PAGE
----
Author Topic: L.A. Judge Says B.I.G.'s Family Attorney Lied, Knew About Informant Comments  (Read 56 times)


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L.A. Judge Says B.I.G.'s Family Attorney Lied, Knew About Informant Comments
Wednesday - May 24, 2006 by Dick Johnson
The federal judge who called a mistrial in the Wallace family's wrongful death lawsuit against the city of Los Angeles recently said a lawyer for the Wallaces "absolutely deceived" the court.

U.S. District Judge Florence-Marie Cooper made the comments after a lawyer for the city accused the Wallace family's legal team of lying when claiming that the city purposely withheld evidence. Judge Cooper called a mistrial in the suit after discovering that statements by a police informant connecting The Notorious B.I.G.'s murder with two crooked cops, David Mack and Rafael Perez, were being hidden.

The judge also ordered the city to pay $1.1 million in legal fees to the Wallace family as sanctions for intentionally withholding the aforementioned evidence.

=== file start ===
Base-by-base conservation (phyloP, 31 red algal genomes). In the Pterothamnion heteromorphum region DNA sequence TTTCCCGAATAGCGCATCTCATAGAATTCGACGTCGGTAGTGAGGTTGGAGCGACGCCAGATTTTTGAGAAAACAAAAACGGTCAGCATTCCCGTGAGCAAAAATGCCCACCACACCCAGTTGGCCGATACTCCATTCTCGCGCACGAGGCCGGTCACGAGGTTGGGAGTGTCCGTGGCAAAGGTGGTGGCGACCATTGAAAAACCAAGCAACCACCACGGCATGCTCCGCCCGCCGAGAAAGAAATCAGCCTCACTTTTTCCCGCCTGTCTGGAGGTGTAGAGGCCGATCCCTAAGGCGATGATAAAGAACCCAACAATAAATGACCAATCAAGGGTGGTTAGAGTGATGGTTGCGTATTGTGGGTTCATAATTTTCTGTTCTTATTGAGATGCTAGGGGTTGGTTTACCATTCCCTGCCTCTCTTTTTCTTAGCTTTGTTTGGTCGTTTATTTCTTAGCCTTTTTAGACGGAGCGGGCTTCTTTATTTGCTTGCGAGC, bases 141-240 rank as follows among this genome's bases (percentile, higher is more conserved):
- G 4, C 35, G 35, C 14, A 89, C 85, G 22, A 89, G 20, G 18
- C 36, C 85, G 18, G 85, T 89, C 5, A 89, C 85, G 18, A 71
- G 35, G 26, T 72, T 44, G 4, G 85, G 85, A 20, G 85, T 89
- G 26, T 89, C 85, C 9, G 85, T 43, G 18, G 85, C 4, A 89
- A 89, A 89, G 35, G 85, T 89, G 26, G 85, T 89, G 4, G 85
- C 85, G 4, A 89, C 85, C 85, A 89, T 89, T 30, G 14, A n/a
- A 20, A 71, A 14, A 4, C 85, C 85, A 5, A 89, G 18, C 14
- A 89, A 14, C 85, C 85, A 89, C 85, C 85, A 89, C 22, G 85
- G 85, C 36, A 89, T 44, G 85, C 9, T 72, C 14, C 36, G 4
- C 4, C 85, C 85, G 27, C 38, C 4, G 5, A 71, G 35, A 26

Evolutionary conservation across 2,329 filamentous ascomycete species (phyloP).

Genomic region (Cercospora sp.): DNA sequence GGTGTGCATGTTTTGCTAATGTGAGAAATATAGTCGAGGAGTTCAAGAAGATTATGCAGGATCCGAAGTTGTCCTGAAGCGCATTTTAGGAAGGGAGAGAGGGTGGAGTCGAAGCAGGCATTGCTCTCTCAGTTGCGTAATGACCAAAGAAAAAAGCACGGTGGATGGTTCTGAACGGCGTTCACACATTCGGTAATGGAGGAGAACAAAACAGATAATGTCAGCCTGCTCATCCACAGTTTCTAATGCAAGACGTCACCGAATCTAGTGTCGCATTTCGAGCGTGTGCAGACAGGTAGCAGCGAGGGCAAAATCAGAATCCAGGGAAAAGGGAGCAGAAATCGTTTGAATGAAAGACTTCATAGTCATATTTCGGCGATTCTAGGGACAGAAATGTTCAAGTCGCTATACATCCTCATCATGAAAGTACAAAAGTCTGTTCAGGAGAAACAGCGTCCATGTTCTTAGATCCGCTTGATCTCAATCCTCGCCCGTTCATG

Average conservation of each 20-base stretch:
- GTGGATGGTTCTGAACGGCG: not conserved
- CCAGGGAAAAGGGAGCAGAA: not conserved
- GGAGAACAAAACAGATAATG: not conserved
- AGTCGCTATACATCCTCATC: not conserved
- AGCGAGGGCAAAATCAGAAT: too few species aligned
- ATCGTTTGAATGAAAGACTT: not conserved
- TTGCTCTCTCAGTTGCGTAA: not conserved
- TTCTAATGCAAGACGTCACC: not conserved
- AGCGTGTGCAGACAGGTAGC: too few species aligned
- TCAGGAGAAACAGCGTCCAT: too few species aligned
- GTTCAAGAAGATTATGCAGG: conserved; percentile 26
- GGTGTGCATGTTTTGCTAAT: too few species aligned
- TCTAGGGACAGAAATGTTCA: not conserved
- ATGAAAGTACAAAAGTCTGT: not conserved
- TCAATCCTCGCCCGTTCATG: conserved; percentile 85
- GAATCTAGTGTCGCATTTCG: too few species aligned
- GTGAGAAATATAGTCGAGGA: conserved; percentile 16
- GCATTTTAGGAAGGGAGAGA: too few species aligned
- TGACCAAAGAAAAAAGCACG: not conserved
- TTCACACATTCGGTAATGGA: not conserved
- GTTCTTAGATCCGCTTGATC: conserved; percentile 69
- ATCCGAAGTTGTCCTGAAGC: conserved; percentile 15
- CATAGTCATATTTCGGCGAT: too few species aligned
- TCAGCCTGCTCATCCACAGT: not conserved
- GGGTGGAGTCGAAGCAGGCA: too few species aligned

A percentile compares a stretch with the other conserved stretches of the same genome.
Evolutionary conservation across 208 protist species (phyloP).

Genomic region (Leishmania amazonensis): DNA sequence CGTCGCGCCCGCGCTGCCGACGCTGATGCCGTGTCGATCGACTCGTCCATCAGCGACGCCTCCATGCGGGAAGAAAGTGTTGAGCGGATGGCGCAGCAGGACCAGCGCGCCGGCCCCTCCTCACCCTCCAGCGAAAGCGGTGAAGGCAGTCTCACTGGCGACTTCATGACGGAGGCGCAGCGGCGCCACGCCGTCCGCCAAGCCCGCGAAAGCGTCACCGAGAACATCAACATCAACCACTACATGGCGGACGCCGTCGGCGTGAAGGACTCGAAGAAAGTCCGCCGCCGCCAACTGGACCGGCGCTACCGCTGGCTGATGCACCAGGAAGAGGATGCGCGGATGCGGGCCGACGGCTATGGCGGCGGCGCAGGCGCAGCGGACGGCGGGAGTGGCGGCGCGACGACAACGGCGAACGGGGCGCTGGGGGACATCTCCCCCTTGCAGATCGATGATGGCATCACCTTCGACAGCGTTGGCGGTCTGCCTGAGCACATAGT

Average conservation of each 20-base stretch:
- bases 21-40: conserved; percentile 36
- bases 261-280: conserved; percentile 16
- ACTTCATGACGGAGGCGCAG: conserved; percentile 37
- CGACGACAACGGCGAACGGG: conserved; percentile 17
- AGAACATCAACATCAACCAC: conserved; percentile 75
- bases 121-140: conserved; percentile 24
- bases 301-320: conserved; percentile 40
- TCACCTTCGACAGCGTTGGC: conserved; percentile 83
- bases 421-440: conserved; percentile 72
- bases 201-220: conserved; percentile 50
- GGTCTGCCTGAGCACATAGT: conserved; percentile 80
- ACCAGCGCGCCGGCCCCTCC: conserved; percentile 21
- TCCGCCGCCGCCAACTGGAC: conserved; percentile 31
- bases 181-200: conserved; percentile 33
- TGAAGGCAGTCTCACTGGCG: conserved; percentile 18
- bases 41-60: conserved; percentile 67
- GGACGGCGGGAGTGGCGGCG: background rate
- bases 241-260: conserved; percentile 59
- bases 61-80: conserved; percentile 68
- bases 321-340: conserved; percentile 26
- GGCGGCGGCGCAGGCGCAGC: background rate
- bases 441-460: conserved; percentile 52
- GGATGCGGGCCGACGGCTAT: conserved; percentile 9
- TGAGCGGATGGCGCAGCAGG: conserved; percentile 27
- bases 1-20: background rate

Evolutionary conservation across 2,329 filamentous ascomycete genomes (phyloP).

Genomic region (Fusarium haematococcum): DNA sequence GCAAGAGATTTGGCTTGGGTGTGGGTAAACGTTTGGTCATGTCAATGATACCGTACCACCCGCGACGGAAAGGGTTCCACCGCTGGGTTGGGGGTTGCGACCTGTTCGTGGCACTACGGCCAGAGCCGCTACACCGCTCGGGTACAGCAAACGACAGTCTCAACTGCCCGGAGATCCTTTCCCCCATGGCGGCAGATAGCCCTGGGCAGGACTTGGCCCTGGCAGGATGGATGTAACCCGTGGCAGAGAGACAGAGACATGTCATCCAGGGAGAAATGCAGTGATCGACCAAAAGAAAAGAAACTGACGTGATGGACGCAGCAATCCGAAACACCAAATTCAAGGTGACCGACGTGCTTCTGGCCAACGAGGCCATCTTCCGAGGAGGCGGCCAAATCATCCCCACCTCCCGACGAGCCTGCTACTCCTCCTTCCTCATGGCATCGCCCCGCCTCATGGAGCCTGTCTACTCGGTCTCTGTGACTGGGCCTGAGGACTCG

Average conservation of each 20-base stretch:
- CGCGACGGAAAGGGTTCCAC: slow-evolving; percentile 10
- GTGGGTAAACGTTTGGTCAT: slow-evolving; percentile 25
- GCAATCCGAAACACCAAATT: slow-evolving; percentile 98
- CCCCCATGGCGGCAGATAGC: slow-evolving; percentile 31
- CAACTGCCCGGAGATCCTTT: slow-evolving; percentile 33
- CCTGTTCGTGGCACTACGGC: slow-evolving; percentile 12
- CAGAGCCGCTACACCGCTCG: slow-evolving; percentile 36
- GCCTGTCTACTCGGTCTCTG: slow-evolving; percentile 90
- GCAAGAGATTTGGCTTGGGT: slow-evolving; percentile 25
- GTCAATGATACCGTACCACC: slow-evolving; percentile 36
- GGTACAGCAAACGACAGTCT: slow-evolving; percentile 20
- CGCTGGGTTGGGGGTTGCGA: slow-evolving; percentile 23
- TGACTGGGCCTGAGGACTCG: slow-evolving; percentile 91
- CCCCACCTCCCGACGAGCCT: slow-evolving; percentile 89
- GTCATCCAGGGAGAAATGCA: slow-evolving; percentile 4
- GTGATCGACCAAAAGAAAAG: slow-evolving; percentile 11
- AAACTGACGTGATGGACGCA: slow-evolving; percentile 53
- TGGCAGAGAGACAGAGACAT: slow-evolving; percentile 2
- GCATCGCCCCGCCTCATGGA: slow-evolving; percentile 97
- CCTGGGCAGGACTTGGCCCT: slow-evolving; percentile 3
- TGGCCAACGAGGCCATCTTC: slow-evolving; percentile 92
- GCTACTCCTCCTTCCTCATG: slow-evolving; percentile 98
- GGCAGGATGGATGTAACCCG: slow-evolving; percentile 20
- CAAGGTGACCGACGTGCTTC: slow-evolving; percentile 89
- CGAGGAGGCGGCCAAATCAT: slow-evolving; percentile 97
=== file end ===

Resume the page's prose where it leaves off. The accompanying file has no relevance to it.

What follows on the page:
In a status conference held yesterday (May 23) for a retrial, city attorney Vincent Marella showed Judge Cooper a report prepared for the plaintiffs that shows the city had knowledge of the informant's comments as early as 2002. Judge Cooper said she was "outraged" after examining the report. She reportedly told Perry Sanders, the Wallace family's attorney, of her disapproval over the phone.

"I believe you have absolutely deceived this court into believing that you knew nothing about this," Cooper said.

Sanders answered that he realized that his defense team had been "previously contacted" by the informant shortly after telling the court he knew nothing about the informant. Sanders then said he "made it clear" to the court that he knew of the informant. Sanders offered that the city's lawyers took a document submitted by his defense team and "used it against us."

"It's inappropriate and we plan to thoroughly address these allegations in the course of the next seven days," Sanders told the Associated Press.

A spokesman for the city attorney's office declined to comment on the case since he didn't attend the status conference. Judge Cooper stopped the sharing of information between the two parties and added that she is not likely to allow the Wallace family to file a revised version of their lawsuit, as they previously requested. The judge also mentioned that the two parties have been trying to settle the case without success. A month after Judge Cooper called a mistrial; the Los Angeles City Council rejected the family's offer to settle the case for $18 million.

"This might be the time to settle this case," Cooper revealed.